TBILISI -- As a young student, Anna Loliashvili was among the throngs who massed in downtown Tbilisi nearly a decade ago when Georgia’s Rose Revolution propelled President Mikheil Saahashvili into power.
She had avoided political demonstrations since, but came out for a rally this month to show her support for Saakashvili’s embattled United National Movement (ENM), which lost power in a bitter election in October and is now trying to rejuvenate and rebrand itself as an opposition force.
But the crowd of several thousand that gathered in front of the old parliament building in the heart of the Georgian capital on April 19 appeared largely listless, and polls show the party’s support plummeting.
Loliashvili, now a 32-year-old mother, says she believes the ENM has no political future.
"They’ve exhausted their possibilities," Loliashvili says. "People are so angry with the former government. They only see the bad things that happened. They no longer see the good things that were done.”
Saakashvili’s United National Movement towered over Georgian politics for nearly a decade. But six months after losing power to Prime Minister Bidzina Ivanishvili’s fractious Georgian Dream coalition, they appear but a shadow of the juggernaut that once had heady ambitions to carry out a transformative modernization of this volatile South Caucasus country.
Exhibit A is the April 19 antigovernment demonstration. The ENM touted it as a signal to friends and foes alike that they were still a force to be reckoned with. “Rumors of our death have been greatly exaggerated,” David Bakradze, leader of the party’s parliamentary faction, said from the podium.
Instead, what it showed, analysts say, was the party’s looming political impotence.
Marina Muskhelishvili, director of the Tbilisi-based Center for Social Studies, says the ENM is now facing the same fate as former President Eduard Shevardnadze’s Union of Georgian Citizens, which disintegrated after losing power in 2003.
"There has been a trend where one ruling party is in power and that is why it is a strong party," Muskhelishvili says. "As soon as this party loses power, it dissolves. This happened to all ruling parties and this was expected with the National Movement."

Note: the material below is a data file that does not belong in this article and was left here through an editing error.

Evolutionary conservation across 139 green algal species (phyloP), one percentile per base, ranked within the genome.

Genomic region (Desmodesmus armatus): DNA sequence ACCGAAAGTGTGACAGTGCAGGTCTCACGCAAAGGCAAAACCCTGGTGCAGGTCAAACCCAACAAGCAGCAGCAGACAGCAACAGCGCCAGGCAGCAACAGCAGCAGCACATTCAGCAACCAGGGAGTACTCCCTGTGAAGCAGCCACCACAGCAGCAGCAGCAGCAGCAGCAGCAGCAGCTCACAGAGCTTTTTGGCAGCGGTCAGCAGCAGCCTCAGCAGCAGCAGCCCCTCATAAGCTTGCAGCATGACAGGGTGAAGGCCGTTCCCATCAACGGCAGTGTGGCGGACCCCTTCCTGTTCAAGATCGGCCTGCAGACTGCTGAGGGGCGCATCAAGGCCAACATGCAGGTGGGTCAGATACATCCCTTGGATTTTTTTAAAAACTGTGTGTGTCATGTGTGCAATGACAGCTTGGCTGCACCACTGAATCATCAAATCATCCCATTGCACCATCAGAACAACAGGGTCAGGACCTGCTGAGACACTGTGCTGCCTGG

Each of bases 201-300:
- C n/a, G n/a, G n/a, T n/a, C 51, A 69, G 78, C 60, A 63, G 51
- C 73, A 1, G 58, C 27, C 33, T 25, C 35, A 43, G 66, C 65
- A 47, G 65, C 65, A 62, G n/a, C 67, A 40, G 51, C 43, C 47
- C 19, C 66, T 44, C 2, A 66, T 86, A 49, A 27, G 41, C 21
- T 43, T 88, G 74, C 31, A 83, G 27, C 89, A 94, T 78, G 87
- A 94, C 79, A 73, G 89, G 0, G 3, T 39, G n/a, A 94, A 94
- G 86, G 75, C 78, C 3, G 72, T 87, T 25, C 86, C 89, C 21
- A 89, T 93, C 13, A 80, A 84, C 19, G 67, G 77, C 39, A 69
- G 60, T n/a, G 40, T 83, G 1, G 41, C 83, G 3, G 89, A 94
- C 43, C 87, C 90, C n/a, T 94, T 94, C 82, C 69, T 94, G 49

ENM officials insist the rally was a smashing success, claiming that more than 10,000 people attended. Speaking from the podium, Saakashvili even remarked that he couldn’t see the end of the crowd.
But observers on the scene claimed the real number was half that, at best.
Critics note that the crowd was comprised mostly of men, few young people, and that many present were mobilized and bussed in from the regions by ENM-friendly local governments.
Moreover, just days after the rally, a new public opinion poll showed the ENM’s approval rating cratering, barely registering double digits.
Georgian Prime Minister Bidzina Ivanishvili addresses the Parliamentary Assembly of the Council of Europe in Strasbourg, France, on April 23.
According to the poll
, commissioned by the U.S. National Democratic Institute and released on April 22, just 10 percent of Georgian voters identified the ENM as the party “closest to them,” far behind the 60 percent that named the Georgian Dream coalition.
Additionally, 63 percent approve of the job Ivanishvili is doing as prime minister, as opposed to just 15 percent who give Saakashvili high marks for his performance as president.
On every major issue, from labor to the economy to law enforcement, the poll showed the public trusting Georgian Dream over the ENM by wide margins. Even on national security issues -- the ENM’s traditional strong suit -- the public overwhelmingly prefers Georgian Dream. On dealing with Russia, for example, the ruling coalition beats the ENM by a whopping 68-to-4 margin. And on getting Georgia into NATO, Georgian Dream is trusted over the ENM by a margin of 54 to 9.